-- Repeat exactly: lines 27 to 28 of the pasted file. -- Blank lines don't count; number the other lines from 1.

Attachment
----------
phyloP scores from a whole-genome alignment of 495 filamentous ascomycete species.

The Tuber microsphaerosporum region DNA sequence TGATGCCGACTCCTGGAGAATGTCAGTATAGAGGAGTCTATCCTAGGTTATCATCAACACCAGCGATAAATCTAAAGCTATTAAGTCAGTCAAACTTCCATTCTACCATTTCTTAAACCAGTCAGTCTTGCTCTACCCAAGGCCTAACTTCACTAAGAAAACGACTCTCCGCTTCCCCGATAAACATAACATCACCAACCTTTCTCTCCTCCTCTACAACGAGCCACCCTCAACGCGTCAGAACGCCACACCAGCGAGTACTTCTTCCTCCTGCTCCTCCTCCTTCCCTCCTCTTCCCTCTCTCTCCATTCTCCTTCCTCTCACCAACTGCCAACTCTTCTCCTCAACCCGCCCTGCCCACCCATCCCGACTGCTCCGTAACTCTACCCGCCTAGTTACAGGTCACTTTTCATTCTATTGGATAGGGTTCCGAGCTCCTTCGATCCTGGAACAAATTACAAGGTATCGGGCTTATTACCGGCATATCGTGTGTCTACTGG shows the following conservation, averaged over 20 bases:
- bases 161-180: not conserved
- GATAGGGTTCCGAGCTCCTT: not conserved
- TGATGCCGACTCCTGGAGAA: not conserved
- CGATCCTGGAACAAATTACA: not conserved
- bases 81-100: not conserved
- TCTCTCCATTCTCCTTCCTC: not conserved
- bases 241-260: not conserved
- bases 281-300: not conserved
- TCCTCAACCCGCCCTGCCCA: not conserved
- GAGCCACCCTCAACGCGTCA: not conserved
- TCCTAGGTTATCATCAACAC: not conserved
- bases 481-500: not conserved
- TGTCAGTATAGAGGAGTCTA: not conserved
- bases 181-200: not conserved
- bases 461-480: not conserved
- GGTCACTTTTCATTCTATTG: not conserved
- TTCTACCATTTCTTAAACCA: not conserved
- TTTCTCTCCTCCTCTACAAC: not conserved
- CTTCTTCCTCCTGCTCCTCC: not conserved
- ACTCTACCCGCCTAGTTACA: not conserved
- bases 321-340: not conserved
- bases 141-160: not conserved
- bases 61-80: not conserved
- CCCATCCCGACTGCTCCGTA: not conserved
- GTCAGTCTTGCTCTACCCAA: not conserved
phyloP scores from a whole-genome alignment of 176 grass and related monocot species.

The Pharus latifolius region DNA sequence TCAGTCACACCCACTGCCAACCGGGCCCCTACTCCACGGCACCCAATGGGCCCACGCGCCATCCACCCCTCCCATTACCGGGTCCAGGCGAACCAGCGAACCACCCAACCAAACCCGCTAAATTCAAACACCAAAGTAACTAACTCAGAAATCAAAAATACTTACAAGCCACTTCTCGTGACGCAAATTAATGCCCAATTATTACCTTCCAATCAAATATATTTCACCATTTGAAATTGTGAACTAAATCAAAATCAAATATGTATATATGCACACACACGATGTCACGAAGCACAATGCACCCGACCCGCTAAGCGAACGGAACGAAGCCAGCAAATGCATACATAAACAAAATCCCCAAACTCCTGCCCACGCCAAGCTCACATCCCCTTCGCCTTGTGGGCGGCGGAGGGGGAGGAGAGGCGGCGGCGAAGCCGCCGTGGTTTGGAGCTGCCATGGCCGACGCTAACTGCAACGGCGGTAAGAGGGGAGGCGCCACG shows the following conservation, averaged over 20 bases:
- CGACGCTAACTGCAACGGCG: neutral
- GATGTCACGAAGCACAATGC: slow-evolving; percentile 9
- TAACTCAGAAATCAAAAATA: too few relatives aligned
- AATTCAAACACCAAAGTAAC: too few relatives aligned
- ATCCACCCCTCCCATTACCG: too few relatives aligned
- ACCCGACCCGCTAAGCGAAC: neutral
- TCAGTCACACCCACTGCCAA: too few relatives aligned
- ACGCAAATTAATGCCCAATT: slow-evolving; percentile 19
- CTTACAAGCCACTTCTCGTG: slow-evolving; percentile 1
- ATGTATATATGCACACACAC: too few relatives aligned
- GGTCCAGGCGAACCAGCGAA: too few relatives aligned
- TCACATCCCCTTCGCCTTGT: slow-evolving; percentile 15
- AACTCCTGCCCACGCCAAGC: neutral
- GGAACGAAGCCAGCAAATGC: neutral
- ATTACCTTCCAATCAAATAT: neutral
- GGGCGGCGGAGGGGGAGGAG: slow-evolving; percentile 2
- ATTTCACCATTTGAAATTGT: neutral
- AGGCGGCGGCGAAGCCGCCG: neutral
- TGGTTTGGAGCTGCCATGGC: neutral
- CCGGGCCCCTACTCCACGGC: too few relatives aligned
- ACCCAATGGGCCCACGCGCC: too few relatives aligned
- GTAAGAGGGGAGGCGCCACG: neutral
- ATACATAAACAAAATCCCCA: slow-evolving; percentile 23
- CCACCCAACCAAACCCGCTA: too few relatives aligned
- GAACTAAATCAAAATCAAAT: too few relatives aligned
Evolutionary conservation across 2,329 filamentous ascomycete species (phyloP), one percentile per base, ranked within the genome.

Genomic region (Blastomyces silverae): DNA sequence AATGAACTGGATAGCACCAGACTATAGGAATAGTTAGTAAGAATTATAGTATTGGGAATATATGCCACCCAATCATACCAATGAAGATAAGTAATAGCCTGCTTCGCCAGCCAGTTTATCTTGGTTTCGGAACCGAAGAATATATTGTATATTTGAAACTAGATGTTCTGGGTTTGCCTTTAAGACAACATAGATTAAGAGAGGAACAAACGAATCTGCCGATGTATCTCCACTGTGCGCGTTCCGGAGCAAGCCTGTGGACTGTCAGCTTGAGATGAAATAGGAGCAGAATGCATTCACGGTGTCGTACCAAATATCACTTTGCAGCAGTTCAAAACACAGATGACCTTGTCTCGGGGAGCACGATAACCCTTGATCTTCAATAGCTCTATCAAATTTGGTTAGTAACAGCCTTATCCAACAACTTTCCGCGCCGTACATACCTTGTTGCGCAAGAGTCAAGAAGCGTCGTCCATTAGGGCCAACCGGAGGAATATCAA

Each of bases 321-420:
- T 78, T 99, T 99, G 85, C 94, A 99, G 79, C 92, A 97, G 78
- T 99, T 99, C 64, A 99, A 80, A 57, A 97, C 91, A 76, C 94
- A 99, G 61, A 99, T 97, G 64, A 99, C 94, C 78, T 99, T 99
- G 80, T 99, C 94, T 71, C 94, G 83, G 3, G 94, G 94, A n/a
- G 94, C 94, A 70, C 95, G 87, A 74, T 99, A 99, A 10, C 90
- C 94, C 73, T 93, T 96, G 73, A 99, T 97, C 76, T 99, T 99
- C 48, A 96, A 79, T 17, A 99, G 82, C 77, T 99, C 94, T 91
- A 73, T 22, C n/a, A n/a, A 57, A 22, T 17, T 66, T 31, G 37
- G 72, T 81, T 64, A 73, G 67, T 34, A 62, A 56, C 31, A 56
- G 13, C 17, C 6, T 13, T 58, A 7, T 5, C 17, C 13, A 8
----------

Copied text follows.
- GTCAGTCTTGCTCTACCCAA: not conserved
phyloP scores from a whole-genome alignment of 176 grass and related monocot species.